A Fairfax judge ruled yesterday that the prosecution in the case of a Northern Virginia physician charged with performing an illegal abortion may use the term "unborn child" despite vigorous objections from the doctor's attorney.
The term was used repeatedly by chief Fairfax prosecutor Robert F. Horan Jr. at a pretrial hearing in Fairfax Circuit Court yesterday for Dr. Chris Simopolous, whose trial on a charge of performing the abortion on a 17-year-old girl is scheduled to begin today.
Horan "has no right . . . to try to convert an unviable fetus into an infant," argued defense attorney Roy Lucas. "Use of that word is medically improper . . . [and] potentially inflammatory" to jurors," he said.
Simopolous, 42, who has offices in Woodbridge and Falls Church, is charged with violating Virginia law that requires performing second-trimester abortions -- those done after the 13th week of pregnancy -- in a hospital. He is accused of performing an abortion on the 17-year-old at his Falls Church American Women's Clinic last November. The girl was five months pregnant at the time, according to the prosecution, and her dead fetus was later found in a wastebasket at a Springfield motel, where she went after the doctor injected her with a salt solution.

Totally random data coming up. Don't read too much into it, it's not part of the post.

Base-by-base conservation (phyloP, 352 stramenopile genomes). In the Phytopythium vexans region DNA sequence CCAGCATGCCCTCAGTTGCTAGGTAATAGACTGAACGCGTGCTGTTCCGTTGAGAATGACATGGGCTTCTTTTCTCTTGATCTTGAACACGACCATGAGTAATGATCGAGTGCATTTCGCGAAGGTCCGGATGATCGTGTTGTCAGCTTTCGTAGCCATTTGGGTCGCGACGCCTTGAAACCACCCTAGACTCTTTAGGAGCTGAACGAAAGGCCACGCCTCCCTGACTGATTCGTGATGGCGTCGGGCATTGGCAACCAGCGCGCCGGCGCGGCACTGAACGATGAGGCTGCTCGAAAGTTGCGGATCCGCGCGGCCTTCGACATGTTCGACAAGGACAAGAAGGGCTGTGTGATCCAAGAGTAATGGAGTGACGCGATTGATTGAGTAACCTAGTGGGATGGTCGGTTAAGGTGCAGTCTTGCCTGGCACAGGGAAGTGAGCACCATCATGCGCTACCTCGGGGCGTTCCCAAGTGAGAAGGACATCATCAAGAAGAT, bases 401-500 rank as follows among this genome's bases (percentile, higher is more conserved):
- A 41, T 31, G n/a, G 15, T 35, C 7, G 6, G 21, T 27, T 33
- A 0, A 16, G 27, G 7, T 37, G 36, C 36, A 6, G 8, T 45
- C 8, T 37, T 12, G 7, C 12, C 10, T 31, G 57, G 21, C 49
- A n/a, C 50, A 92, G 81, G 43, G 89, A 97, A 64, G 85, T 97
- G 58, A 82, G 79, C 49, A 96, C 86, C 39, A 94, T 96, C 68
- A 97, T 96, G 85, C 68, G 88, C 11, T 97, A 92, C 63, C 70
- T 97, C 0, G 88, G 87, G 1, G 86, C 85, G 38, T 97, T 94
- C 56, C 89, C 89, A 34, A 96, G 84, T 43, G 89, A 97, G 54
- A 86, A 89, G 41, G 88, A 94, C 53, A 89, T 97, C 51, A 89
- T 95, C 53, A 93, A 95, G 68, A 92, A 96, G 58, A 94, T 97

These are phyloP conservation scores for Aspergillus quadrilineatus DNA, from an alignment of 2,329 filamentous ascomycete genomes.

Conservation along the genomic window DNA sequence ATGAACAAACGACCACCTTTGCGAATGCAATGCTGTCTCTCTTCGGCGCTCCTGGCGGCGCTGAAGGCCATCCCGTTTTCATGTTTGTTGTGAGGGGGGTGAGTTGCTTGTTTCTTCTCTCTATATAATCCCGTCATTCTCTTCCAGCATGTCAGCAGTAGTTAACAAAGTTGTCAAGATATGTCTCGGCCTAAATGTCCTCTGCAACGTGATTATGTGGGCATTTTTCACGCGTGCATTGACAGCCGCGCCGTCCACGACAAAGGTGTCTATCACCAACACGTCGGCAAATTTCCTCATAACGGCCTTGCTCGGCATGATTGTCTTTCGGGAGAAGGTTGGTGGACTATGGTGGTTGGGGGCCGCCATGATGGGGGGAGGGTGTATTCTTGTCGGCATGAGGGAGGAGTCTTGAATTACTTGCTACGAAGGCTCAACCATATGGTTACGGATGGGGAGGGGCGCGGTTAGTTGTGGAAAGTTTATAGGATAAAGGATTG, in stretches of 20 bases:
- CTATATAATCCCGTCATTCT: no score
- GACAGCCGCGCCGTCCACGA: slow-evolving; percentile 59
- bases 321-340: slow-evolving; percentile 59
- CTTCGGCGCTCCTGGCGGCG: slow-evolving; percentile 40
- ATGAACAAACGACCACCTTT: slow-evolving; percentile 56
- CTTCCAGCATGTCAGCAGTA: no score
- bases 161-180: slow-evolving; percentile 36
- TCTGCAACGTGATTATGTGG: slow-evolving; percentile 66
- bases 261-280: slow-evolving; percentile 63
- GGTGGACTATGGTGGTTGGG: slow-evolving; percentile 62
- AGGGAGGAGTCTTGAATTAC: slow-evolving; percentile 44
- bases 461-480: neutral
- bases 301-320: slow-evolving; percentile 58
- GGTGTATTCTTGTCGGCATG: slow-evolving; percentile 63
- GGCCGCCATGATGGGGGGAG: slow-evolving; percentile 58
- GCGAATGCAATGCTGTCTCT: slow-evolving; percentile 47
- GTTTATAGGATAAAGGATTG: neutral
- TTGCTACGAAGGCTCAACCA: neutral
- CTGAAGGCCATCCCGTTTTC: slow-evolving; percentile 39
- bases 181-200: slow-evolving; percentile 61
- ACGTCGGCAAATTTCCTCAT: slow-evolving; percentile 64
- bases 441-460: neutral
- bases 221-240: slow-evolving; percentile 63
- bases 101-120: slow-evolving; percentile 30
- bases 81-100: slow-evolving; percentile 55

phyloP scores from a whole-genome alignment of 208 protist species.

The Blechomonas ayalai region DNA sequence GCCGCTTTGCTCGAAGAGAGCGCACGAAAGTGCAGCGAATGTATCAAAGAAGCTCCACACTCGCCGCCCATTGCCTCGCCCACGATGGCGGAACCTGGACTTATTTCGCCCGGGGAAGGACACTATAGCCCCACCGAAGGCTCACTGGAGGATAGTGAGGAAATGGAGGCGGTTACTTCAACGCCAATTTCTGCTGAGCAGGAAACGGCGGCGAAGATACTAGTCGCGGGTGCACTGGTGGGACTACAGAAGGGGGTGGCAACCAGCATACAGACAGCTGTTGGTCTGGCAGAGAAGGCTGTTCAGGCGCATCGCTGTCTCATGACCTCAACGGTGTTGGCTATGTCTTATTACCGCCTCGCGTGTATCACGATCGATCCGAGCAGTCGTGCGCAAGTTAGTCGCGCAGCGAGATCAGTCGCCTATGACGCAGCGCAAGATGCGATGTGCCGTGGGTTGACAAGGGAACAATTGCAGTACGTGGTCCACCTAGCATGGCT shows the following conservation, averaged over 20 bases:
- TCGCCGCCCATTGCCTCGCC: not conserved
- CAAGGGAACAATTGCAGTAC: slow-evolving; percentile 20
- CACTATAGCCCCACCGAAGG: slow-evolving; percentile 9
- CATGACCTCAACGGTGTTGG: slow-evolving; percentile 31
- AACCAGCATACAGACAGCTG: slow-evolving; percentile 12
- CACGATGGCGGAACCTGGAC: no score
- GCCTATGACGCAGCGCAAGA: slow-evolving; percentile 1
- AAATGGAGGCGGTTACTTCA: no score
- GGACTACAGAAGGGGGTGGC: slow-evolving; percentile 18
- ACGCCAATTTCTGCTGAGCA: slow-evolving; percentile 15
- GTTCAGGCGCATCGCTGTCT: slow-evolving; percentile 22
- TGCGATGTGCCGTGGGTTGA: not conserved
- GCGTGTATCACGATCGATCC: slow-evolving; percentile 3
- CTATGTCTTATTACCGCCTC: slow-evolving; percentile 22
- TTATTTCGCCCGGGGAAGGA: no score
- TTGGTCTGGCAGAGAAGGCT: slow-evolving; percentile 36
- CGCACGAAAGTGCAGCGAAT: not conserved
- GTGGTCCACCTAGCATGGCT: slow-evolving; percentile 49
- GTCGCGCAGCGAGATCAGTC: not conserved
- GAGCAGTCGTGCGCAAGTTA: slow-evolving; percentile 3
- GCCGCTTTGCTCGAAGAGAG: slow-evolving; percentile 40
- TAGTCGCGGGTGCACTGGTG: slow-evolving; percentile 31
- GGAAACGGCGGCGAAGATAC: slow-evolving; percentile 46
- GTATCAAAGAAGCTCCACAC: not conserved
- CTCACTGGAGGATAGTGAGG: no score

Horan, noting that the Virginia abortion statutes use "unborn child," argued that the law gives him a right to use that term rather than the word fetus.
"This is a child," Horan said. "It's not a giraffe. It's not a monkey, nor is it a goat."
Simopolous, he said, intended "to kill that unborn child."
Circuit Judge F. Bruce Bach said he will permit Horan to continue to refer to the fetus as an "unborn child." I certainly wouldn't require the prosecutor to refrain from using terms that the statute uses," Bach said.
At yesterday's hearing, Simopoulos' attorneys challenged the constitutionality of the Virginia abortion laws, saying they place an unnecessary hardship on minors and restrict their ability to get legal abortions. The judge said he will rule on that challenge today.
If convicted, Simopoulos could be sentenced to as long as 10 years in prison.